ASBURY PARK, N.J., April 25 — Early in his performance Jonah Matranga looked into the crowd and gave his opinion of the concert. ”It’s nice to be at a rock show and not to have a bunch of rock stars around,” he said.
Maybe that sounds like faint praise, but Mr. Matranga meant it as a high compliment. His band, Onelinedrawing, was one of three dozen that came here today for the first day of the third annual Skate and Surf Festival. The bands, on three stages, played for 5,000 fans in the grand, dilapidated Asbury Park Convention Hall, which sits on what remains of this city’s boardwalk.
It was an odd site for one of the best music festivals in the region, but no one seemed to mind. When one lead singer after another shouted, ”We’ve been waiting for this all year,” you started to believe them.
As punk rock gets older, its adherents are still searching for a believable motivation. Political punk bands stave off irrelevance with a snarl, insisting that righteous agitation never goes out of style. Pop-punk bands greet irrelevance with a grin, insisting only that their sentimental songs are lots of fun.
Today’s concert was exciting because it suggested that a different punk-rock attitude was gaining momentum. Most of the best bands mixed sweet sentimentality with anguished agitation, singing love songs that sounded like anthems of protest.
This isn’t a new sensibility of course: punk bands have been waxing introspective for years. This sensibility even has a name, emo, even if no one can quite agree what it means. (Upstairs at the Convention Hall, you could buy a button advertising www.thisisnotemo.com, an emo Web site that acknowledges this confusion.) What’s new, though, is the possibility that introspection is becoming punk’s dominant mode. The Used, one of the night’s headliners, summed up this style on a sweatshirt that said ”Heartcore.”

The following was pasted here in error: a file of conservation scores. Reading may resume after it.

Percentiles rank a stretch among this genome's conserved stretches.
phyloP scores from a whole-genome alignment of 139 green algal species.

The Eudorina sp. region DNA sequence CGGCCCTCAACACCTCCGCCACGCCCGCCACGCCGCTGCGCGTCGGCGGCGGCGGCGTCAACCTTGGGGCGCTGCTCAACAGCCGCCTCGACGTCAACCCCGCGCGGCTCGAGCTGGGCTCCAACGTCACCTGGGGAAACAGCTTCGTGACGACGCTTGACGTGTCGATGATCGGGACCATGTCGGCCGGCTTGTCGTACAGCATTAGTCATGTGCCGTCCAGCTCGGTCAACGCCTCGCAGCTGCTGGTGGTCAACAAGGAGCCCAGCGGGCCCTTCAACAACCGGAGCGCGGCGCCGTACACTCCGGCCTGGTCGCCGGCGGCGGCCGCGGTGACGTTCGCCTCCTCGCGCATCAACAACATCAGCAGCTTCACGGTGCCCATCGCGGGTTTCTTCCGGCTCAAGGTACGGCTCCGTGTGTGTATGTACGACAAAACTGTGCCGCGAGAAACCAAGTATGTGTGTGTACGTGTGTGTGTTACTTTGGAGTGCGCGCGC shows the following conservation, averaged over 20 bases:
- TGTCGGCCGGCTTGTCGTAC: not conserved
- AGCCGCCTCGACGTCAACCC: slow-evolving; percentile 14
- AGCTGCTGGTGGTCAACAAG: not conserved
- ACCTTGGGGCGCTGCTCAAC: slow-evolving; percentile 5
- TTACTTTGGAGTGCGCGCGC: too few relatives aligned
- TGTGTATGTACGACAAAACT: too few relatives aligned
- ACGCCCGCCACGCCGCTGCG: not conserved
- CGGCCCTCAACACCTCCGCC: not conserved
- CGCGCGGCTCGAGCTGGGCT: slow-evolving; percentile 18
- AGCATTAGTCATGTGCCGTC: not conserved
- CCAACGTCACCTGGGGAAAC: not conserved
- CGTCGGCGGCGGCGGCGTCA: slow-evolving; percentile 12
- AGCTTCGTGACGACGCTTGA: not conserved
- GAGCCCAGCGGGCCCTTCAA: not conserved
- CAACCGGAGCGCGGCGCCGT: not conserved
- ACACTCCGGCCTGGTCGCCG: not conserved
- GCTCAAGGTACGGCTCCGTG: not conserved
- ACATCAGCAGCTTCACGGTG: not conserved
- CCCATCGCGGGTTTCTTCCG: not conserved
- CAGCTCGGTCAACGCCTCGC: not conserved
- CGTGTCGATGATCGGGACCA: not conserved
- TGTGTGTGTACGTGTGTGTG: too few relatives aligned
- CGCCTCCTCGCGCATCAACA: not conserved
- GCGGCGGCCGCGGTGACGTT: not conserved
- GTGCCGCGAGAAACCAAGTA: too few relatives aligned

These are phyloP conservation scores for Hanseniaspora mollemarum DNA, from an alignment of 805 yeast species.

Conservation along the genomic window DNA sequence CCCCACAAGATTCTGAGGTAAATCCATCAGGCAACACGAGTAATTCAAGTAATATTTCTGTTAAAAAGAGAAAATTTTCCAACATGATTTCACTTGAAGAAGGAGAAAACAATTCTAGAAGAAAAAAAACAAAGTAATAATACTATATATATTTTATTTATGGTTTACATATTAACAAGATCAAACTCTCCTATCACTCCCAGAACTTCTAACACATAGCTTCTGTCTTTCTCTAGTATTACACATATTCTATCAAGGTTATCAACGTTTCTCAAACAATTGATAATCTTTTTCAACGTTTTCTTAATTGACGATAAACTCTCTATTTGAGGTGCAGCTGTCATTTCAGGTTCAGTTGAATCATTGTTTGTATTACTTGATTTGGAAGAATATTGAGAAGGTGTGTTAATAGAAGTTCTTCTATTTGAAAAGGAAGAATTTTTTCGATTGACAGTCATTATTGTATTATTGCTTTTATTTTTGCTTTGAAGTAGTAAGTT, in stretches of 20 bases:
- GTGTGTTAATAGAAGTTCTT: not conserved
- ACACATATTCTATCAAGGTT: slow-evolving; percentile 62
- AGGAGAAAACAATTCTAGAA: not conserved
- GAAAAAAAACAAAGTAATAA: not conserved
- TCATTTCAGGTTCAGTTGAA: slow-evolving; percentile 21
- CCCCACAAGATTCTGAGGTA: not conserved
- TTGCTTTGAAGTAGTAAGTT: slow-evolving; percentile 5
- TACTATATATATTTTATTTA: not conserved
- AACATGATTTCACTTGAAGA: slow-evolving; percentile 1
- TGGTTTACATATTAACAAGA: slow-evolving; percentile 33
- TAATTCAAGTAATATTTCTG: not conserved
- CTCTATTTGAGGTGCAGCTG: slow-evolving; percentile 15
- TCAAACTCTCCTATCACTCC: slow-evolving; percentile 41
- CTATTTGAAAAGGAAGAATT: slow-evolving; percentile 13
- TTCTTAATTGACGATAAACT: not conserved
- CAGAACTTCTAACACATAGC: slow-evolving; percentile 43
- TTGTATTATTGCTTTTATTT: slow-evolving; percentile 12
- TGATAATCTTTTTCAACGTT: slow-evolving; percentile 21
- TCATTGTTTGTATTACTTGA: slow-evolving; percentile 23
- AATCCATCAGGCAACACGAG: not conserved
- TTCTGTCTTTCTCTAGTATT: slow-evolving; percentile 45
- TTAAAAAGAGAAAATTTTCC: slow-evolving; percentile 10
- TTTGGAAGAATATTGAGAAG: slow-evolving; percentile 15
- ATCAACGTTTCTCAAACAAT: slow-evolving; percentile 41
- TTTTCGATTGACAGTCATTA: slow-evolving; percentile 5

Early in the evening Thrice, from California, roughed up its tight, clean songs with snarling guitar lines. Many audience members wailed and shouted along with Dustin Kensrue, whose lyrics tend toward the impressionistic: ”I hear the waves crash far below/The rocks are leaping for the sky/They’re starving for the air.” By contrast, Mr. Matranga, of Onelinedrawing, sang tuneful, epigrammatic songs like ”14-41,” an unhappy-birthday lament: ”14 to 41, start out blind, end up dumb/You’re 16, you’re 23, you’re 32, you’re 41.” He also had the smallest band of the night: during parts of his set his rhythm section was an iPod.
Some of the most memorable performances came from New Jersey bands. Armor for Sleep used slower tempos and melancholy melodies to great effect. My Chemical Romance began with a stylish, noisy miniepic called ”Honey, This Mirror Isn’t Big Enough for the Two of Us,” with Gerard Way twitching and twisting his way through a petulant kiss-off: ”We’re not working out/And you can’t touch my brother/And you can’t keep my friends/And we’re not working out.” (Saturday’s headliner, an excellent band called Thursday, is also from New Jersey.)
No band does all this better than the Used, from Utah, which juxtaposes stirring choruses with wild, retching tantrums. The lead singer, Bert McCracken, claimed that he was having as much fun onstage as he’d ever had, and he sometimes held his microphone far enough from his mouth so the crowd’s singing would be just as loud as his.
No offense to Mr. Matranga, but there was one rock star present: Andrew W. K., the good-natured, long-haired, grubby-T-shirted singer whose songs (”We Want Fun,” ”Party Hard”) are so simple they’re not much more than concepts. Although he wasn’t unwelcome, he did seem a bit out of place. He seemed to be searching for what most of the other lead singers had already found: something to sing about.
Published: 04 – 29 – 2003 , Late Edition – Final , Section E , Column 2 , Page 3